There is no place safe from allergies in America, and some cities are more troublesome than others.
This year, Jackson, Mississippi rose to the #1 spot on the list (up from #4 last year) primarily due to very high pollen and a large reliance on allergy medications among allergy patients.
The rankings are based on scientific analysis of three factors for the 100 largest metro areas in the U.S. The data measured and compared for the ranking include:
Pollen scores (airborne grass/tree/weed pollen and mold spores)
Number of allergy medications used per patient
Number of allergy specialists per patient
Northern Cities Not Spared and The South Also Rises: Jackson, MS ranked #1 “Spring Allergy Capital”
This year Jackson wasn’t the only city in the south to make it to the top. Overall, 15 of the top 25 cities on this year’s ranking are in the South, continuing a trend that AAFA has seen over the years. “Our spring listing usually features cities from the southeast and deep south, and the #1 spot is almost always a southern city,” says Mike Tringale, AAFA’s Vice President of External Affairs. On this year’s list, the city with the worst pollen score is Wichita, KS; the city showing the greatest use of allergy medications is Jackson, MS; and the city with the lowest number of allergy specialists-per-patient is Virginia Beach, VA. Northern cities predicted to face a more challenging spring allergy season compared to one year ago include: Buffalo, NY (rising 10 spots to rank #15 out of 100 cities), Springfield, MA, (rising 74 spots to #18), Detroit, MI, (rising 50 spots to #26) and Toledo, OH (rising 57 spots to #29).
Read the full report at: http://allergycapitals.com/
Credit scoring systems are complex and vary among creditors or insurance companies and for different types of credit or insurance. If one factor changes, your score may change — but improvement generally depends on how that factor relates to others the system considers. Only the business using the scoring knows what might improve your score under the particular model they use to evaluate your application.
Nevertheless, scoring models usually consider the following types of information in your credit report to help compute your credit score:
1. Have you paid your bills on time? You can count on payment history to be a significant factor. If your credit report indicates that you have paid bills late, had an account referred to collections, or declared bankruptcy, it is likely to affect your score negatively.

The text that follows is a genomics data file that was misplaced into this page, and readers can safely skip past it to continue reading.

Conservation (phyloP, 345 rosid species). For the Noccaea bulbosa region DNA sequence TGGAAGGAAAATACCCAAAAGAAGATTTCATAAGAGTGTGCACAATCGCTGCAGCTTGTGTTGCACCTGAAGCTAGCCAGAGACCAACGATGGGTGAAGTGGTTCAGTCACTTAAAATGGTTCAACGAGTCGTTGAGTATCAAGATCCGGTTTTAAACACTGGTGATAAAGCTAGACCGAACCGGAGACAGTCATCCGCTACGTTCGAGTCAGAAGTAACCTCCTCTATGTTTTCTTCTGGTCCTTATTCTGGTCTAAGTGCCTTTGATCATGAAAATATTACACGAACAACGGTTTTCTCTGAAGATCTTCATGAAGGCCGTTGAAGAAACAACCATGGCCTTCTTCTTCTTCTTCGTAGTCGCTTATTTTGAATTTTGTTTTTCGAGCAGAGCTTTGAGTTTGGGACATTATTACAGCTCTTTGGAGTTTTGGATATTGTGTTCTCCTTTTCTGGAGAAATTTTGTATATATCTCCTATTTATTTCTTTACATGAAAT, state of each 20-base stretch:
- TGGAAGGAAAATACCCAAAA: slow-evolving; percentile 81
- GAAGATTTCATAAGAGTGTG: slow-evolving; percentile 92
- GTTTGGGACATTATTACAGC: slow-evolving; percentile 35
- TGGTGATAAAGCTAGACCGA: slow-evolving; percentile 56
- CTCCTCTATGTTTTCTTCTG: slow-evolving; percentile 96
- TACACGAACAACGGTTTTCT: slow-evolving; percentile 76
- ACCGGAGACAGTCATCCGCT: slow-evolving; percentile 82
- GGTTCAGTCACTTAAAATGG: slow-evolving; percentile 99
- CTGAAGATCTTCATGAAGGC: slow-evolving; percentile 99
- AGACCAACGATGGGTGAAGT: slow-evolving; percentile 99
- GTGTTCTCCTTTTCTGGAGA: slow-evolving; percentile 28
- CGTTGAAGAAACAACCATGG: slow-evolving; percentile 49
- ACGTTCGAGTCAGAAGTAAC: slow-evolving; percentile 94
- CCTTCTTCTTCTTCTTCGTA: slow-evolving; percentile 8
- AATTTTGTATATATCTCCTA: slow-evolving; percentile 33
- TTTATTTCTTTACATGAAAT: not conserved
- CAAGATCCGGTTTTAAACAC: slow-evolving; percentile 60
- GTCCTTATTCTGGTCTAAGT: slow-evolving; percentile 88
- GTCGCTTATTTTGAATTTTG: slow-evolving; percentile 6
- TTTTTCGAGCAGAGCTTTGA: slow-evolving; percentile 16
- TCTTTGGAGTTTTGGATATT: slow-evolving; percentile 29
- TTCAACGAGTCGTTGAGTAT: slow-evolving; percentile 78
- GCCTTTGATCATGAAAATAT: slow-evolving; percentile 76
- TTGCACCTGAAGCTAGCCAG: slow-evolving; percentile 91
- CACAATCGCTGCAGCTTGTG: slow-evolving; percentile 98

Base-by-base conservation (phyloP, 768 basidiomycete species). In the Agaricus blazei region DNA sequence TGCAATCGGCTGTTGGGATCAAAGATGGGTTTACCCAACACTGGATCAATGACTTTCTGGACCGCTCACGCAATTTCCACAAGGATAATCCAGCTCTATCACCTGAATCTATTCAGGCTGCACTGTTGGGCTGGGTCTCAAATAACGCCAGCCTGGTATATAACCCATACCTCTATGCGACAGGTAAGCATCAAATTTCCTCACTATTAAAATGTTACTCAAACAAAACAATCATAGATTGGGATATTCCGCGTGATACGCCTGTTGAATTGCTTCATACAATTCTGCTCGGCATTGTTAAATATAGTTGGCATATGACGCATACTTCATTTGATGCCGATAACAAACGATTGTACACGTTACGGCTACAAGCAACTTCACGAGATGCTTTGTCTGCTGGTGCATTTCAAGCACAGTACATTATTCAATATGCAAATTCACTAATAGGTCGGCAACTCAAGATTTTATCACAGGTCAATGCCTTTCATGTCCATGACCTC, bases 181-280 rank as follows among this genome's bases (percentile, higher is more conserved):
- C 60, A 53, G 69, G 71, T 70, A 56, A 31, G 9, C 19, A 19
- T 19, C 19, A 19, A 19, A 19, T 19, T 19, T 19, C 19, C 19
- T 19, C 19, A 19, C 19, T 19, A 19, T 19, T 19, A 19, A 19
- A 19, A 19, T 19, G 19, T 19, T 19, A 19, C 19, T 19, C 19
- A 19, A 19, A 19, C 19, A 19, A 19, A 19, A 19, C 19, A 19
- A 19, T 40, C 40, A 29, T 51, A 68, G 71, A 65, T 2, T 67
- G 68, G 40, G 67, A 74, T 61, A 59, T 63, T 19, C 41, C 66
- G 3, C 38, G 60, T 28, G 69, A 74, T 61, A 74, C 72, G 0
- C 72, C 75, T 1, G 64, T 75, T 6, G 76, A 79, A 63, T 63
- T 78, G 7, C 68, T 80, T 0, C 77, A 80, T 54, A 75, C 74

2. Are you maxed out? Many scoring systems evaluate the amount of debt you have compared to your credit limits. If the amount you owe is close to your credit limit, it’s likely to have a negative effect on your score.
3. How long have you had credit? Generally, scoring systems consider the length of your credit track record. An insufficient credit history may affect your score negatively, but factors like timely payments and low balances can offset that.
4. Have you applied for new credit lately? Many scoring systems consider whether you have applied for credit recently by looking at “inquiries” on your credit report. If you have applied for too many new accounts recently, it could have a negative effect on your score. Every inquiry isn’t counted: for example, inquiries by creditors who are monitoring your account or looking at credit reports to make “prescreened” credit offers are not considered liabilities.
5. How many credit accounts do you have and what kinds of accounts are they? Although it is generally considered a plus to have established credit accounts, too many credit card accounts may have a negative effect on your score. In addition, many scoring systems consider the type of credit accounts you have. For example, under some scoring models, loans from finance companies may have a negative effect on your credit score.
Scoring models may be based on more than the information in your credit report. When you are applying for a mortgage loan, for example, the system may consider the amount of your down payment, your total debt, and your income, among other things.
Improving your score significantly is likely to take some time, but it can be done. To improve your credit score under most systems, focus on paying your bills in a timely way, paying down any outstanding balances, and staying away from new debt.
WHAT IS CREDIT SCORING?
Credit scoring is a system creditors use to help determine whether to give you credit. It also may be used to help decide the terms you are offered or the rate you will pay for the loan.
Information about you and your credit experiences, like your bill-paying history, the number and type of accounts you have, whether you pay your bills by the date they’re due, collection actions, outstanding debt, and the age of your accounts, is collected from your credit report. Using a statistical program, creditors compare this information to the loan repayment history of consumers with similar profiles. For example, a credit scoring system awards points for each factor that helps predict who is most likely to repay a debt. A total number of points — a credit score — helps predict how creditworthy you are — how likely it is that you will repay a loan and make the payments when they’re due.
Some insurance companies also use credit report information, along with other factors, to help predict your likelihood of filing an insurance claim and the amount of the claim. They may consider these factors when they decide whether to grant you insurance and the amount of the premium they charge. The credit scores insurance companies use sometimes are called “insurance scores” or “credit-based insurance scores.”